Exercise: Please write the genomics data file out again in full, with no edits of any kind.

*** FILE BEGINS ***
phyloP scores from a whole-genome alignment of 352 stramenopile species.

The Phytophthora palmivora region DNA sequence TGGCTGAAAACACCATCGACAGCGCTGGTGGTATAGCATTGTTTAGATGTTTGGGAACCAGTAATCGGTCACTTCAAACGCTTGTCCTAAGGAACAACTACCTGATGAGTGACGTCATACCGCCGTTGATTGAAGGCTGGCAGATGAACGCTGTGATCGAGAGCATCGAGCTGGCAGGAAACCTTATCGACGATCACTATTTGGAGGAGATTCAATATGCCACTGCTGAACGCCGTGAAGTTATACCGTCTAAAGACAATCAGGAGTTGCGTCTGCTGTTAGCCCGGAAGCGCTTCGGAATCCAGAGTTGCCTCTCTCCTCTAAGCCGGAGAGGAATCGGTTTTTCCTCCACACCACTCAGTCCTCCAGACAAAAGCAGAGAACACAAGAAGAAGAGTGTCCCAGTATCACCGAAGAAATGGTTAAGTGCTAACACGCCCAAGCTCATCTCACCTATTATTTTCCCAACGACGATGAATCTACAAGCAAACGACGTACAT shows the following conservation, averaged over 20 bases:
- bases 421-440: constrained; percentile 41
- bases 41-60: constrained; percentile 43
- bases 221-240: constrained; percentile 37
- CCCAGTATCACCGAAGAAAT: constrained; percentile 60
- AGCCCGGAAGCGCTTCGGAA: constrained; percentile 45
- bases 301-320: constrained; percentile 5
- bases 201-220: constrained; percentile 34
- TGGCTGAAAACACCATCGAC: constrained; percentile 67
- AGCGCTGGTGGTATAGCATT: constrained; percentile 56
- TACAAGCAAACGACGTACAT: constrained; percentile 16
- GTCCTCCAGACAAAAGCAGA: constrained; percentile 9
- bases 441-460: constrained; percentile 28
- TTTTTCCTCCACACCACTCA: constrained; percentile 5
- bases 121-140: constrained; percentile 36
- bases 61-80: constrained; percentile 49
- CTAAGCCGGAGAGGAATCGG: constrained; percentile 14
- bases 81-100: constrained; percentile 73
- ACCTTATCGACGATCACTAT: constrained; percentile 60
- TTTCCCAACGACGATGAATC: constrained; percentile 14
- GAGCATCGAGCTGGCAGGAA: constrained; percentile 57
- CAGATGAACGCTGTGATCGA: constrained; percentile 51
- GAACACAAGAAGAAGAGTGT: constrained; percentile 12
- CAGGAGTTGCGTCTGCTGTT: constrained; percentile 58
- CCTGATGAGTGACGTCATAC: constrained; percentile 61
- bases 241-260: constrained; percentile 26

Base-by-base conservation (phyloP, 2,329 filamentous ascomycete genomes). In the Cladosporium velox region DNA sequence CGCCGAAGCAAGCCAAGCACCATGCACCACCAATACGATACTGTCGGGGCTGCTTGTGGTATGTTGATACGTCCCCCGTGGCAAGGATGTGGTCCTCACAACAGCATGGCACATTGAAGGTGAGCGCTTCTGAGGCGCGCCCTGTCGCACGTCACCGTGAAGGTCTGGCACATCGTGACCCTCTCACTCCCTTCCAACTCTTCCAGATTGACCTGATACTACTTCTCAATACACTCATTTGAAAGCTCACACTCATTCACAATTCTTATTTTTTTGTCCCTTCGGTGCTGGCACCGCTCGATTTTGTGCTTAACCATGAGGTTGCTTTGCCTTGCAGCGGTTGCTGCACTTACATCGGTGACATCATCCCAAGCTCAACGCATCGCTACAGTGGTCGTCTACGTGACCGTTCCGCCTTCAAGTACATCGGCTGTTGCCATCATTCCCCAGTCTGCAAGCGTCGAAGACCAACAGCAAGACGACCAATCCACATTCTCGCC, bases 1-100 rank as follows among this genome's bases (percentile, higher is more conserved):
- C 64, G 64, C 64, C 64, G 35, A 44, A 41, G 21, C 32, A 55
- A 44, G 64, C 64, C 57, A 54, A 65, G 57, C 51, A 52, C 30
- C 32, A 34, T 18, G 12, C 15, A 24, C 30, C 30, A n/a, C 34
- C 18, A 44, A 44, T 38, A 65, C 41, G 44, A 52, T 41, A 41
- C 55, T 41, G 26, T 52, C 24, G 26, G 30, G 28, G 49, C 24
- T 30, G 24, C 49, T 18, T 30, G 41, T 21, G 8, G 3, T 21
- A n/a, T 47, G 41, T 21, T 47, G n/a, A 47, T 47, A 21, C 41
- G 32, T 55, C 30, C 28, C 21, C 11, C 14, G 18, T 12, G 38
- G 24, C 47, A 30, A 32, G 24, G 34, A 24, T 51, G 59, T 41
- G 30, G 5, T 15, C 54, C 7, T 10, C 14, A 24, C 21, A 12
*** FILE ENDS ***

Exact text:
phyloP scores from a whole-genome alignment of 352 stramenopile species.

The Phytophthora palmivora region DNA sequence TGGCTGAAAACACCATCGACAGCGCTGGTGGTATAGCATTGTTTAGATGTTTGGGAACCAGTAATCGGTCACTTCAAACGCTTGTCCTAAGGAACAACTACCTGATGAGTGACGTCATACCGCCGTTGATTGAAGGCTGGCAGATGAACGCTGTGATCGAGAGCATCGAGCTGGCAGGAAACCTTATCGACGATCACTATTTGGAGGAGATTCAATATGCCACTGCTGAACGCCGTGAAGTTATACCGTCTAAAGACAATCAGGAGTTGCGTCTGCTGTTAGCCCGGAAGCGCTTCGGAATCCAGAGTTGCCTCTCTCCTCTAAGCCGGAGAGGAATCGGTTTTTCCTCCACACCACTCAGTCCTCCAGACAAAAGCAGAGAACACAAGAAGAAGAGTGTCCCAGTATCACCGAAGAAATGGTTAAGTGCTAACACGCCCAAGCTCATCTCACCTATTATTTTCCCAACGACGATGAATCTACAAGCAAACGACGTACAT shows the following conservation, averaged over 20 bases:
- bases 421-440: constrained; percentile 41
- bases 41-60: constrained; percentile 43
- bases 221-240: constrained; percentile 37
- CCCAGTATCACCGAAGAAAT: constrained; percentile 60
- AGCCCGGAAGCGCTTCGGAA: constrained; percentile 45
- bases 301-320: constrained; percentile 5
- bases 201-220: constrained; percentile 34
- TGGCTGAAAACACCATCGAC: constrained; percentile 67
- AGCGCTGGTGGTATAGCATT: constrained; percentile 56
- TACAAGCAAACGACGTACAT: constrained; percentile 16
- GTCCTCCAGACAAAAGCAGA: constrained; percentile 9
- bases 441-460: constrained; percentile 28
- TTTTTCCTCCACACCACTCA: constrained; percentile 5
- bases 121-140: constrained; percentile 36
- bases 61-80: constrained; percentile 49
- CTAAGCCGGAGAGGAATCGG: constrained; percentile 14
- bases 81-100: constrained; percentile 73
- ACCTTATCGACGATCACTAT: constrained; percentile 60
- TTTCCCAACGACGATGAATC: constrained; percentile 14
- GAGCATCGAGCTGGCAGGAA: constrained; percentile 57
- CAGATGAACGCTGTGATCGA: constrained; percentile 51
- GAACACAAGAAGAAGAGTGT: constrained; percentile 12
- CAGGAGTTGCGTCTGCTGTT: constrained; percentile 58
- CCTGATGAGTGACGTCATAC: constrained; percentile 61
- bases 241-260: constrained; percentile 26

Base-by-base conservation (phyloP, 2,329 filamentous ascomycete genomes). In the Cladosporium velox region DNA sequence CGCCGAAGCAAGCCAAGCACCATGCACCACCAATACGATACTGTCGGGGCTGCTTGTGGTATGTTGATACGTCCCCCGTGGCAAGGATGTGGTCCTCACAACAGCATGGCACATTGAAGGTGAGCGCTTCTGAGGCGCGCCCTGTCGCACGTCACCGTGAAGGTCTGGCACATCGTGACCCTCTCACTCCCTTCCAACTCTTCCAGATTGACCTGATACTACTTCTCAATACACTCATTTGAAAGCTCACACTCATTCACAATTCTTATTTTTTTGTCCCTTCGGTGCTGGCACCGCTCGATTTTGTGCTTAACCATGAGGTTGCTTTGCCTTGCAGCGGTTGCTGCACTTACATCGGTGACATCATCCCAAGCTCAACGCATCGCTACAGTGGTCGTCTACGTGACCGTTCCGCCTTCAAGTACATCGGCTGTTGCCATCATTCCCCAGTCTGCAAGCGTCGAAGACCAACAGCAAGACGACCAATCCACATTCTCGCC, bases 1-100 rank as follows among this genome's bases (percentile, higher is more conserved):
- C 64, G 64, C 64, C 64, G 35, A 44, A 41, G 21, C 32, A 55
- A 44, G 64, C 64, C 57, A 54, A 65, G 57, C 51, A 52, C 30
- C 32, A 34, T 18, G 12, C 15, A 24, C 30, C 30, A n/a, C 34
- C 18, A 44, A 44, T 38, A 65, C 41, G 44, A 52, T 41, A 41
- C 55, T 41, G 26, T 52, C 24, G 26, G 30, G 28, G 49, C 24
- T 30, G 24, C 49, T 18, T 30, G 41, T 21, G 8, G 3, T 21
- A n/a, T 47, G 41, T 21, T 47, G n/a, A 47, T 47, A 21, C 41
- G 32, T 55, C 30, C 28, C 21, C 11, C 14, G 18, T 12, G 38
- G 24, C 47, A 30, A 32, G 24, G 34, A 24, T 51, G 59, T 41
- G 30, G 5, T 15, C 54, C 7, T 10, C 14, A 24, C 21, A 12